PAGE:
Bicycle Touring
on the
Camino de Santiago
Food and Drink

Traveling along the camino by bicycle is a challenging undertaking, for both person and equipment. The route is around 800 kilometers (500 + miles) and crosses two mountain passes; in addition, the original camino at times travels along forest roads, cobblestone, gravel, and soft sand paths. The route is marked by official signs, as well as yellow arrows painted on fenceposts, rocks, and buildings. It's been 10 years since this site was established, and unfortunately, there are still no bicycle touring guidebooks available in english. The guidebooks for foot pilgrims provide some useful info and a good map of northern Spain is also essential.

A touring bicycle with sturdy panniers is a must, and if one wants to travel solely on the camino, a mountain bike with full suspension is recommended. We chose to travel some stretches on the 'carretera' to avoid the rough sections. It is possible to travel all the way on the camino with a loaded bike. We met up occasionally with a group of 3 people from Switzerland who had chosen to 'do every inch on the camino'. I can not emphasize enough the importance of going for a testride with the loaded bike at home. Unpacking the bike at the Pamplona airport and discovering that the rack is not strong enough to hold the panniers, or that ones heels hit the panniers with every stroke is not a good way to start the trip.
Be sure to have your bike checked and tuned at your local bike shop before you leave. Your bike shop will also box your bicycle for you, often for free or a very small charge (ask where they are going to put the small parts! we found our front quick release pin inside our waterbottles). Airlines charge a fee for transporting your bicycle. Delta charges $75.00 per bike. If they insist on charging you more, asked that they look under 'international travel, sports equipment, bicycles" in their computer. If they still insist on charging more (they did for us) pay with a credit card and see one of the supervisors in the international terminal to have the difference refunded to you (we did). On your return trip, the ground personal at the Santiago de Compostela airport is used to bicycle pilgrims and will take your bike from you with a smile and handle it without you having to hunt for a box. Our bikes arrived in pristine condition in Atlanta. Between Atlanta and Chattanooga, however, ASA managed to break one of the barends, don't ask us how!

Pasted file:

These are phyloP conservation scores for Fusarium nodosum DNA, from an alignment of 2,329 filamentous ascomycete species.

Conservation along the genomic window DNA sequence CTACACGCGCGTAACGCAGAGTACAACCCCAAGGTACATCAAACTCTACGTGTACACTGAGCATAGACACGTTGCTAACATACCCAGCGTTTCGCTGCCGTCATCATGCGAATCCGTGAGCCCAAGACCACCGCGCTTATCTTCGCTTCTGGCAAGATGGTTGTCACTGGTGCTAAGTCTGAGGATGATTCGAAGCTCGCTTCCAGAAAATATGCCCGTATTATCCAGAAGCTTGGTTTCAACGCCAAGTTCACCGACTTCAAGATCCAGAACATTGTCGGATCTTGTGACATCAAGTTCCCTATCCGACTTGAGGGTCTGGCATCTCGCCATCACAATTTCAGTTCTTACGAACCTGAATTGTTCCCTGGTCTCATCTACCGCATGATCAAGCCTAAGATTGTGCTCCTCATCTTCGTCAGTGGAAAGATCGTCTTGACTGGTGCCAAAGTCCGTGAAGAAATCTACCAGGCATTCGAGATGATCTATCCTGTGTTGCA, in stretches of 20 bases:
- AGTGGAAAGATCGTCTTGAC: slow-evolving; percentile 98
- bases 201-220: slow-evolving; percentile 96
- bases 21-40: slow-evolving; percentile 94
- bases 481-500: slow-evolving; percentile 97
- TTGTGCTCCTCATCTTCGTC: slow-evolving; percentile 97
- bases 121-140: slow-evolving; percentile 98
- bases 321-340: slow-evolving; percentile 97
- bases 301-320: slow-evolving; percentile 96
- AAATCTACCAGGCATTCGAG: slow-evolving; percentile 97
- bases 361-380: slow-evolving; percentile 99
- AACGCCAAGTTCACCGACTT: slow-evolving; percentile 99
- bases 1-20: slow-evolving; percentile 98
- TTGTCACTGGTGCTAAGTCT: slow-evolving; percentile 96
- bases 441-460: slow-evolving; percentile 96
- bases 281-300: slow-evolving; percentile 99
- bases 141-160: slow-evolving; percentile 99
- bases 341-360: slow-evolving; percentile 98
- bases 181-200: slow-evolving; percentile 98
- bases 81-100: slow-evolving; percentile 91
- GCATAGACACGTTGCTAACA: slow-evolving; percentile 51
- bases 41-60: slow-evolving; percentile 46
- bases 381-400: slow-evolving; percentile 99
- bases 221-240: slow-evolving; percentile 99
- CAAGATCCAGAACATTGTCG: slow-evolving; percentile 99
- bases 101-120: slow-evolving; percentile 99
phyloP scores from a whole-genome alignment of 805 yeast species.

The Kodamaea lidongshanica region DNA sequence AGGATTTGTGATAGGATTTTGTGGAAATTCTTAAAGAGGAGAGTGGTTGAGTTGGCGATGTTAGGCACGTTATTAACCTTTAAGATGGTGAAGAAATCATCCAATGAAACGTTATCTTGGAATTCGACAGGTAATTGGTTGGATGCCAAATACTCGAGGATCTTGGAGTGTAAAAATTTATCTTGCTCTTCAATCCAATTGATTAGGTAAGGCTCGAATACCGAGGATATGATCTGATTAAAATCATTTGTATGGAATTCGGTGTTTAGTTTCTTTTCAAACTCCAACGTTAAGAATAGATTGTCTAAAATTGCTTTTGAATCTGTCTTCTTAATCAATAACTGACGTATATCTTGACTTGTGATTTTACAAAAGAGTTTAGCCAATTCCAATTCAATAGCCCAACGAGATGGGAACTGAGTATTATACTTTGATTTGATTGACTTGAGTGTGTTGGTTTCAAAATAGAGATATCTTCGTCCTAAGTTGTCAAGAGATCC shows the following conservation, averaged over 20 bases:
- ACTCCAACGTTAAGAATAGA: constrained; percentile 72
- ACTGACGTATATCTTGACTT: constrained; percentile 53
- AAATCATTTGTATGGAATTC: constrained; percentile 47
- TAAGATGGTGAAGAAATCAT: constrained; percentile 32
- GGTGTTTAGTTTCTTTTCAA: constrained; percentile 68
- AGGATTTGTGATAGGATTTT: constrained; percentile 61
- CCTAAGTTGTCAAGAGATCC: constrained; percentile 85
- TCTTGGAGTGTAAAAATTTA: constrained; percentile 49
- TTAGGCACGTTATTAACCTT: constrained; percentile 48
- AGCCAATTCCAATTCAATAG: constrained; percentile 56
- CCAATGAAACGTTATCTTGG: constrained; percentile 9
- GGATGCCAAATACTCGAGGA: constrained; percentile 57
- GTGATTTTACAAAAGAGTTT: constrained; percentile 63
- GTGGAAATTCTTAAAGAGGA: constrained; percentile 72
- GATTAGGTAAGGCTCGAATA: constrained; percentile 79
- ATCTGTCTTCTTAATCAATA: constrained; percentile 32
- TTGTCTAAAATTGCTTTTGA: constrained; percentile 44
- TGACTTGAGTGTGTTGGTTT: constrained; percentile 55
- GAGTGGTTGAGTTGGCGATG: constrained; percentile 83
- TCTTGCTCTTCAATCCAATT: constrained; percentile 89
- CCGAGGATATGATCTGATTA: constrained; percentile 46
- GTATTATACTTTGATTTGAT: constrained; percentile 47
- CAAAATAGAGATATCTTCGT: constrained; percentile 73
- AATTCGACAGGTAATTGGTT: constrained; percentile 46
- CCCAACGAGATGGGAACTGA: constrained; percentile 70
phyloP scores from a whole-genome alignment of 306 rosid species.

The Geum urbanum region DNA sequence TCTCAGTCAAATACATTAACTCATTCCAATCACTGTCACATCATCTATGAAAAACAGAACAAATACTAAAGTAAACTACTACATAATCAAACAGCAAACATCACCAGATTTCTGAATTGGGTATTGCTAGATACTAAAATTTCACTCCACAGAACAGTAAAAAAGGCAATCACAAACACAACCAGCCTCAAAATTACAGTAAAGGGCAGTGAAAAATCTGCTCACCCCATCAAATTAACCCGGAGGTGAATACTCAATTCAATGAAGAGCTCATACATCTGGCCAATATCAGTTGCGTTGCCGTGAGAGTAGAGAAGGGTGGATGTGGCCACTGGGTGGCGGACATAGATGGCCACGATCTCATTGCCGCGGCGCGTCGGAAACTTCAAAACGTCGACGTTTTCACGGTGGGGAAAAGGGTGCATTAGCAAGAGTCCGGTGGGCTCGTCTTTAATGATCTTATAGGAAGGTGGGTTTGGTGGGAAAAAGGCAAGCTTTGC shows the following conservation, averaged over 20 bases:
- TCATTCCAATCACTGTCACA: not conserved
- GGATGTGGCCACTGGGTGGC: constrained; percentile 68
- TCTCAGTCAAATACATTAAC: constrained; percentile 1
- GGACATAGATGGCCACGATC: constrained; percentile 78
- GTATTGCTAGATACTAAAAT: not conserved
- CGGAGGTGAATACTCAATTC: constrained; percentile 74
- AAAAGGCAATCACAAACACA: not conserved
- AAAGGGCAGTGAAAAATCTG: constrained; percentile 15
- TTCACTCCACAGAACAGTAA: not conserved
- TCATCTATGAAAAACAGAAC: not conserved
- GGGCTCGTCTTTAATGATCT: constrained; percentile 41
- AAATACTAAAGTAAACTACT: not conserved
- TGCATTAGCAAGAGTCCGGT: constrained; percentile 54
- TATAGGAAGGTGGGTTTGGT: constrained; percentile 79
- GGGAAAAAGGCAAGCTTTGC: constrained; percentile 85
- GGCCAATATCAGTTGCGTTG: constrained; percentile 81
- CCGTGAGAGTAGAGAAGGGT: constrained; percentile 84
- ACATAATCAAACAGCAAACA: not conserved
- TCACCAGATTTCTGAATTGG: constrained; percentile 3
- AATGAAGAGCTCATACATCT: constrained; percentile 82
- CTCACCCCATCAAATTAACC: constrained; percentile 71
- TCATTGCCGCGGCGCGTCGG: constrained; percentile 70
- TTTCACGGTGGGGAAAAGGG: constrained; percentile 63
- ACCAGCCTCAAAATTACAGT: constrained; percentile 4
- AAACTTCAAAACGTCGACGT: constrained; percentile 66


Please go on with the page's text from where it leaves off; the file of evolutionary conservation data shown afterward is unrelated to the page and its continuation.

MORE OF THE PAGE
Even the smallest towns in Spain will have a bar and sometimes also a grocery store ('alimentos'). Business hours are quite different and the stores are usually closed between 1 and 5 pm. Bars, however, are open throughout the day; lunch is served between 1 and 3 pm and the dinner hour does not start till 8:30 pm or later. All restaurants offer a 'menu del dia' (3 courses with wine or water) for a fixed price. In between these times, 'tapas' or 'raciones' are served. One might wish to carry a small supply of food along, either for picnics or the time when everything is closed and one's stomach is touching one's knees.
The water in Spain is safe to drink, many towns have public access to drinking water ('agua potable'), usually a fountain near the church. Be sure to carry plenty of water and drink before you are thirsty!
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One of the great ways to experience the pilgrimage is to stay in a 'refugio'. These are shelters provided by churches and Saint James Societies, usually consisting of sleeping facilities (dormitories with bunkbeds are common), showers, bathrooms, frequently also a kitchen and a common room. Pilgrims are allowed to stay one night for a very small fee (3 to 5 Euros) and are expected to have a sleeping bag. A pad is useful, sometimes the mattresses are all taken and the only place left is on the floor. One must have a 'credencial de peregrino' which is stamped at each stop, to stay there.
For those wishing a little more comfort, hotels and hostals are plentyful, and most bars also have lodgings available (ask 'tiene habitaciones?' 'do you have rooms' when stopping for a 'vino tinto'). Prices range from 30
Euros (double) for simple accomodations to 300 Euros for the luxurious Parador 'Hostal de los Reyes Catolicos' in Santiago de Compostela. We recommend staying there at the end of the trip if you can fit it into your budget, this 5 star hotel is located right next to the cathedral in the 'Plaza de Obradoiro'